Camera on Google Glass May Boost Social Skills in Kids With ASD

Norra MacReady

March 26, 2019

A learning aid that can be incorporated into Google Glass and accessed with the help of a smartphone app is showing promise in the treatment of children with autism spectrum disorder (ASD).

In a small, randomized clinical trial, children who wore and used the device for 6 weeks in addition to receiving usual treatment scored higher on at least one socialization subscale compared to children who received only usual treatment, lead author Catalin Voss, MS, and colleagues report in a study published online March 25 in JAMA Pediatrics.

"Our hope is that this can show us how to create solutions through the use of more ubiquitous technologies for families who are waiting for care," senior author Dennis P. Wall, PhD, told Medscape Medical News.

Currently, he explained, families often face long wait times for one-on-one services from interventionists who specialize in applied behavior analysis (ABA), the current standard of care for children with ASD. Such care can also be very expensive.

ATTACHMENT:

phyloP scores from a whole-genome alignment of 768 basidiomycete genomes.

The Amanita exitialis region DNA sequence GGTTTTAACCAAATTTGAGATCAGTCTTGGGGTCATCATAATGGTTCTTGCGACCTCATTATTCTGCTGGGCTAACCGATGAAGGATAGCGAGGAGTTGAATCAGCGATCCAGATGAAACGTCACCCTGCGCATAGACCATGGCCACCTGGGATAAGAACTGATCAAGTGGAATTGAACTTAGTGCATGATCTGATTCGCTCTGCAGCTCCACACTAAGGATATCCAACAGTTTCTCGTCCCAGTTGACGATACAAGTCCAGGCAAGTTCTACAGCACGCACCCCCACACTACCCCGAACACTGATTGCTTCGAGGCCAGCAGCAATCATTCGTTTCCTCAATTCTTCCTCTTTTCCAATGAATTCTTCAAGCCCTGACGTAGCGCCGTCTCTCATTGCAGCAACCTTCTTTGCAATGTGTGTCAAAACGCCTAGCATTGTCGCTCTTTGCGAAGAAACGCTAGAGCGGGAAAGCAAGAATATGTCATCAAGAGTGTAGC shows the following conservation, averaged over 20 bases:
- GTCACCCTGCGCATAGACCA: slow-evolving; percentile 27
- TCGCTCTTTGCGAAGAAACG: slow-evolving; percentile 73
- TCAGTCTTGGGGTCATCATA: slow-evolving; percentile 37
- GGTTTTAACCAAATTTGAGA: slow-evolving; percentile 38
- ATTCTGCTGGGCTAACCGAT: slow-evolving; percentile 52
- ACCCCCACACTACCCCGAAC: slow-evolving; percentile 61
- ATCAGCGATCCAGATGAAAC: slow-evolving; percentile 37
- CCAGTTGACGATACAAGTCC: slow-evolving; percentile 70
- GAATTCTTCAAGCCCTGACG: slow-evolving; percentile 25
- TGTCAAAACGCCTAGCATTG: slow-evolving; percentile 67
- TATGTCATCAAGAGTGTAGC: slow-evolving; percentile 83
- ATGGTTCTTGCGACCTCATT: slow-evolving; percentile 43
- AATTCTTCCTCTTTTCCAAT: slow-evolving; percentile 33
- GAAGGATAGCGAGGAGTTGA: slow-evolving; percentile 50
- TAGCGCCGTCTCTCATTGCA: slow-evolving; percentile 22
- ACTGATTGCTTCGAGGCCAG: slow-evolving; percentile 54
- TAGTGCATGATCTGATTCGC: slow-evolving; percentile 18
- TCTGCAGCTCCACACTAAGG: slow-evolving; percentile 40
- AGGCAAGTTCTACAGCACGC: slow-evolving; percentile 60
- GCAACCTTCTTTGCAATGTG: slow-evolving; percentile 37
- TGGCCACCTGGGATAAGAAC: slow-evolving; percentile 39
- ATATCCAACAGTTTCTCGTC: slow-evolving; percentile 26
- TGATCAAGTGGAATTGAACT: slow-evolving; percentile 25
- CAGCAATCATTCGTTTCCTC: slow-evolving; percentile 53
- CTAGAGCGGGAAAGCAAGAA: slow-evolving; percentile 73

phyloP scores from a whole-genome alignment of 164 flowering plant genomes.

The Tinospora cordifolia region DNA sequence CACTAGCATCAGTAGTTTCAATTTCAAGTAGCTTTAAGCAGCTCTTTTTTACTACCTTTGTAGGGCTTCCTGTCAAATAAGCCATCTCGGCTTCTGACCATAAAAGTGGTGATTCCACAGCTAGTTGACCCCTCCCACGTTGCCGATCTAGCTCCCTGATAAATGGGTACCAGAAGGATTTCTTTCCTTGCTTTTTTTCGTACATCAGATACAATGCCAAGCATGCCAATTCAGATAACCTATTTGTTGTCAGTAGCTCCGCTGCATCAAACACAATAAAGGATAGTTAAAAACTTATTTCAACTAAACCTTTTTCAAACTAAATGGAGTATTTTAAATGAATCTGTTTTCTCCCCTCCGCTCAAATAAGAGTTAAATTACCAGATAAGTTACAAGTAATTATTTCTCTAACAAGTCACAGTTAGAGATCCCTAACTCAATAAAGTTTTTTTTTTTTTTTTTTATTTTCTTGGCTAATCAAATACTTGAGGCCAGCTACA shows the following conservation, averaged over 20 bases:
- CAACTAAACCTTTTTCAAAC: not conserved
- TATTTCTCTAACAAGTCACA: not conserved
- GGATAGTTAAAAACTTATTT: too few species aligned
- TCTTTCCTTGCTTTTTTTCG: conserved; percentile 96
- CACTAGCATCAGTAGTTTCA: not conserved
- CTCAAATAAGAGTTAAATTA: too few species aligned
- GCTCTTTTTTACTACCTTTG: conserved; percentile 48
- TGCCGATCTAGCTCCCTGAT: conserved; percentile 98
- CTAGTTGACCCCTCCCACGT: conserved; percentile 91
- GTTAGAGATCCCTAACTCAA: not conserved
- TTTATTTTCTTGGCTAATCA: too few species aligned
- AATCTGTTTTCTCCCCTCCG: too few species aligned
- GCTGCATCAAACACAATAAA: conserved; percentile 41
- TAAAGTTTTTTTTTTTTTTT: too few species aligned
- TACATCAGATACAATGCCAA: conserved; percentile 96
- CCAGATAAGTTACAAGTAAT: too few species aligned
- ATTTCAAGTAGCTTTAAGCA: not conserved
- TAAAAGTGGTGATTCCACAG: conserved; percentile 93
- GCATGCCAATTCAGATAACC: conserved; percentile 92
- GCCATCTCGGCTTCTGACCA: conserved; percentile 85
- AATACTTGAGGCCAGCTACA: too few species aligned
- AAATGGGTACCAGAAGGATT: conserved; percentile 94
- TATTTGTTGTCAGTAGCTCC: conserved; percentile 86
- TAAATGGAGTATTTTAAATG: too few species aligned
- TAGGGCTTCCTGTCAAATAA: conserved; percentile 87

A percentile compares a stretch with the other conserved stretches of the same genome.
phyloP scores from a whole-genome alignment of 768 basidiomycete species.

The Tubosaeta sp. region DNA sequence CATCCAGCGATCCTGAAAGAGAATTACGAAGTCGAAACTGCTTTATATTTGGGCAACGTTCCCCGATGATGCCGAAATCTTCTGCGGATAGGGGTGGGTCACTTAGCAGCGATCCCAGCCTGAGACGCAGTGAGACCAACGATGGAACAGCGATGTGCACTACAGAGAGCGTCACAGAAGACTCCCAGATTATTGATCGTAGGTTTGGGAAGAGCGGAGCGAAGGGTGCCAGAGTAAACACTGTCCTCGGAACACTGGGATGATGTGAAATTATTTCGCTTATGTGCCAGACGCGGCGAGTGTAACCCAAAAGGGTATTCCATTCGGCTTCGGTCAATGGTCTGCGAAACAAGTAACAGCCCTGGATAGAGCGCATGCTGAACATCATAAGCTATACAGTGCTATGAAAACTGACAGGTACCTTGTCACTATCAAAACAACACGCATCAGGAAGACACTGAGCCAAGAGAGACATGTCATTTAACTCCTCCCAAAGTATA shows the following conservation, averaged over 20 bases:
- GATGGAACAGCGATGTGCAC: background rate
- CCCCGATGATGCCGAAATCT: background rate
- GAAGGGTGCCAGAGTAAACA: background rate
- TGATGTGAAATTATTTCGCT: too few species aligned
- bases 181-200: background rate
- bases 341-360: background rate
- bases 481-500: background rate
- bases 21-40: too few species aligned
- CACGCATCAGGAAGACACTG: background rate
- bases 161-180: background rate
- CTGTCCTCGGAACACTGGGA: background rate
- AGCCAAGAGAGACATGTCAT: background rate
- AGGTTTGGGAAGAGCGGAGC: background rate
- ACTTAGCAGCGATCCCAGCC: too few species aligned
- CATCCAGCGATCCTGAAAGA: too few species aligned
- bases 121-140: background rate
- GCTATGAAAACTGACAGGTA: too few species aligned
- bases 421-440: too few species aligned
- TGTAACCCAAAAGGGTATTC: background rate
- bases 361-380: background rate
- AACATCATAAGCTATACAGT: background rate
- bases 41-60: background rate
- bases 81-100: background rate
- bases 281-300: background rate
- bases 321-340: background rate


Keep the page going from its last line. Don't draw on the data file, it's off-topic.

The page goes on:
"This trial shows us that digital therapies can work in this patient population," he said in an interview.

The device, called Superpower Glass (SG), consists of a small camera attached to the Google Glass frame. It is described as an "artificial intelligence–driven wearable behavioral intervention." The camera is programmed to recognize faces and facial expressions and to give the wearer a voice audio cue when it detects one of eight emotions: happy, sad, angry, scared, surprised, disgusted, "meh," and neutral.

It is synchronized to an Android app that coordinates face tracking and emotion detection. Families can disable the vocal cues and rely on emotions that appear within the child's visual field to alert him or her to the appropriate emotion.

Future versions of the software may be used with iOS devices and wearables other than Google Glass, said Wall, who is associate professor in the Departments of Pediatrics, Psychiatry (by courtesy), and Biomedical Data at Stanford University, California.